Twelfth Night Summary, What You Will is a romantic comedy by William Shakespeare that is believed to have been written around 1601–1602 as a Twelfth Night entertainment for the close of the Christmas season. The play centres on the twins Viola and Sebastian, who are separated in a shipwreck. Viola (who is disguised as Cesario) falls in love with the Duke Orsino, who in turn is in love with Countess Olivia. Upon meeting Viola, Countess Olivia falls in love with her thinking she is a man.
The play expanded on the musical interludes and riotous disorder expected of the occasion, with plot elements drawn from the short story "Of Apollonius and Silla" by Barnabe Rich, based on a story by Matteo Bandello. The first documented public performance was on 2 February 1602, at Candlemas, the formal end of Christmastide in the year's calendar. The play was not published until its inclusion in the 1623 First Folio.
|Twelfth Night Play Summary|
Twelfth Night Play Summary
Act I: Orsino, Duke of lllyria, is despairing that he is spurned by the Countess Olivia. She has forsworn men's company for seven years while she mourns the death of her brother and rebuffs all his advances. Nearby, a group of sailors arrive on shore with a young girl, Viola, whom they have rescued from a storm at sea. Viola laments the loss of her twin brother, Sebastian, in the shipwreck. She resolves to fend for herself by dressing as a boy to get work as a page to Duke Orsino.
Despite his former rejection, Orsino sends his new page Cesario (Viola in disguise) to court Olivia for him. Cesario/Viola fell in love at first sight with her master Orsino, so she goes to court Olivia unwillingly. To make matters more complicated, Olivia continues to reject Orsino but is attracted to Cesario. She sends her proud steward, Malvolio, after him with a ring. Thus, a genuine love triangle arises between Olivia, Viola/Cesario, and Orsino.
Act II: Meanwhile, members of Olivia's household plot to expose the self-love and aspirations of the steward, Malvolio. These include Olivia's uncle, Sir Toby Belch, her servant, Maria, and Sir Toby's friend, Sir Andrew Aguecheek. Sir Andrew also happens to be seeking the hand of Olivia. Together, they use a letter to trick Malvolio into believing Olivia loves him.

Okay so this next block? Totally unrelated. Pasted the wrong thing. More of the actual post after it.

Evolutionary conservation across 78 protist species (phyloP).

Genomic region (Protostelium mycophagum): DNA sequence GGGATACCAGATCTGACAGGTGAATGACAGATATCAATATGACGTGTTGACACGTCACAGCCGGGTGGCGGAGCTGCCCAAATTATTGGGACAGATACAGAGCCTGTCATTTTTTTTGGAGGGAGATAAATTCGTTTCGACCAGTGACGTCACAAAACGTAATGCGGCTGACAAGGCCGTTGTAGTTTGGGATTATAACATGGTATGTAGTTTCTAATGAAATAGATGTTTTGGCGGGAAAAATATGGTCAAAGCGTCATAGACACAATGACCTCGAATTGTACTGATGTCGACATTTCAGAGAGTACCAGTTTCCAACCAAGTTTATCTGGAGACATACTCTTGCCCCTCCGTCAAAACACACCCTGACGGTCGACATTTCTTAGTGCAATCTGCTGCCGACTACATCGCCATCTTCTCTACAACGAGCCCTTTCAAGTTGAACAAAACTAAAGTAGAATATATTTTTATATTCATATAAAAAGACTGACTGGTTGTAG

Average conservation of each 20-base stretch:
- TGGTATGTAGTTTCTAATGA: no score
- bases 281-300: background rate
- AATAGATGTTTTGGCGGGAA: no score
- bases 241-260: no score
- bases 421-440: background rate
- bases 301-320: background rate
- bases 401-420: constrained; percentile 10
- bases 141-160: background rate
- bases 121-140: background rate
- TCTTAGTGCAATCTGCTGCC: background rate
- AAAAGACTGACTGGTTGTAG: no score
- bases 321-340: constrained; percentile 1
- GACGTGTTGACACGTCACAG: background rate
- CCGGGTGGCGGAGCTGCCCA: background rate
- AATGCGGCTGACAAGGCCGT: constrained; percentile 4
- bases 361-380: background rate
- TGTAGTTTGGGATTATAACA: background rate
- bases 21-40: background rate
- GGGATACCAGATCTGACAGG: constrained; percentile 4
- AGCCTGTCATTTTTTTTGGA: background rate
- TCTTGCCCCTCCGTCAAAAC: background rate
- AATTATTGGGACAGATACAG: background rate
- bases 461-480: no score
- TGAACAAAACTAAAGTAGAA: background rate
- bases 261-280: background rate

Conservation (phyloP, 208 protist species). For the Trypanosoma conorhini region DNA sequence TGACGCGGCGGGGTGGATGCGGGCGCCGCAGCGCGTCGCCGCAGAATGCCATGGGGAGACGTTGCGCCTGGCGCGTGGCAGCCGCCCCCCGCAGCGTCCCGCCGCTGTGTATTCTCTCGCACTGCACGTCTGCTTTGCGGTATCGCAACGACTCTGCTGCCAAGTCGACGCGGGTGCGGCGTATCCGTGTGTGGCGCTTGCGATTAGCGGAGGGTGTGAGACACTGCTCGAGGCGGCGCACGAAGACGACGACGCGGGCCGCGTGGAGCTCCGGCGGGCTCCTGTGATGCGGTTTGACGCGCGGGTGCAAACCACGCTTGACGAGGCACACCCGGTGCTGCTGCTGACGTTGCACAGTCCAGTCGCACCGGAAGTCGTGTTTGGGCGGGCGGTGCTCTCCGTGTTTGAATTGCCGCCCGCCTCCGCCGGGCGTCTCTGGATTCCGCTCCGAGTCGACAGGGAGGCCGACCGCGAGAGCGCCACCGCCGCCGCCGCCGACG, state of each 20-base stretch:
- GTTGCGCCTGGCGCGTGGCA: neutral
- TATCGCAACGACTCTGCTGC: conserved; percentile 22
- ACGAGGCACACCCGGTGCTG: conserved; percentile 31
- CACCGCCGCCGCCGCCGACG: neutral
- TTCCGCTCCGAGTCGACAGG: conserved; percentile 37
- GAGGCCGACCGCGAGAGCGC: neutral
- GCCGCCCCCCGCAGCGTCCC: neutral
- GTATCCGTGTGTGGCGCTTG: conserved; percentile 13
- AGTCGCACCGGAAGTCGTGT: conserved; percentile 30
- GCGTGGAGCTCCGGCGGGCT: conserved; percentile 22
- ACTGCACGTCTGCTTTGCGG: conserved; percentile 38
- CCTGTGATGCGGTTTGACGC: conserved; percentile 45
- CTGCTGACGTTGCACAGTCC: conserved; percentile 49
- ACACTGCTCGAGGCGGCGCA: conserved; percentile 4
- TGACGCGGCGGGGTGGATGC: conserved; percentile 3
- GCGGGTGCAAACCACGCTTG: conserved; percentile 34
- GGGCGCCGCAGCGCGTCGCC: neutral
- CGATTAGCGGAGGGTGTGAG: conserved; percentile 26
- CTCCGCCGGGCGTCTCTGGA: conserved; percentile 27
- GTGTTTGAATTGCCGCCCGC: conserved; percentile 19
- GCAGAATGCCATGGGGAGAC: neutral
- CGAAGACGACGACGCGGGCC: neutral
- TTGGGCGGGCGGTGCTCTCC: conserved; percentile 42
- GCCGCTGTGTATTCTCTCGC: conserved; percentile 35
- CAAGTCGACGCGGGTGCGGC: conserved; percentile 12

The letter demands that Malvolio appear in yellow stockings, cross-gartered, and smiling to show his love for Olivia. After he does so, the Countess is horrified and has Malvolio shut up in the dark as a madman. Meanwhile, Viola's twin brother, Sebastian, has also survived the shipwreck. He comes to Illyria with his sea-captain friend, Antonio, who is a wanted man for former piracy against Orsino.
Act III: Sir Andrew's affections for Olivia lead him to be jealous of Cesario, and he decides to declare a duel between them. Thanks to a prank by Sir Toby, both Andrew and Cesario believe that their opponents intend to fight to the death. They both shirk the fight. However, the sea-captain Antonio passes by and mistakes Cesario for Sebastian, and intervenes to defend his friend. He is recognised by Orsino's men and arrested.
Later, Sebastian comes along and is challenged by Sir Andrew, who thinks he is Cesario. Sebastian, trained in combat, wins the fight. But Olivia intervenes and invites Sebastian into the house, also thinking him to be Cesario (this is clearly a common mistake). Olivia and Sebastian are married that night.
Act IV: Malvolio, held in the dungeon for being a madman, is psychologically tortured by Maria, Sir Toby, and Feste, the court fool. Feste dresses up as a priest to convince Malvolio that he is, in fact, mad. After realising that they might get into trouble for treating Malvolio this way, they allow him a pen and paper to be able to write a letter to Olivia.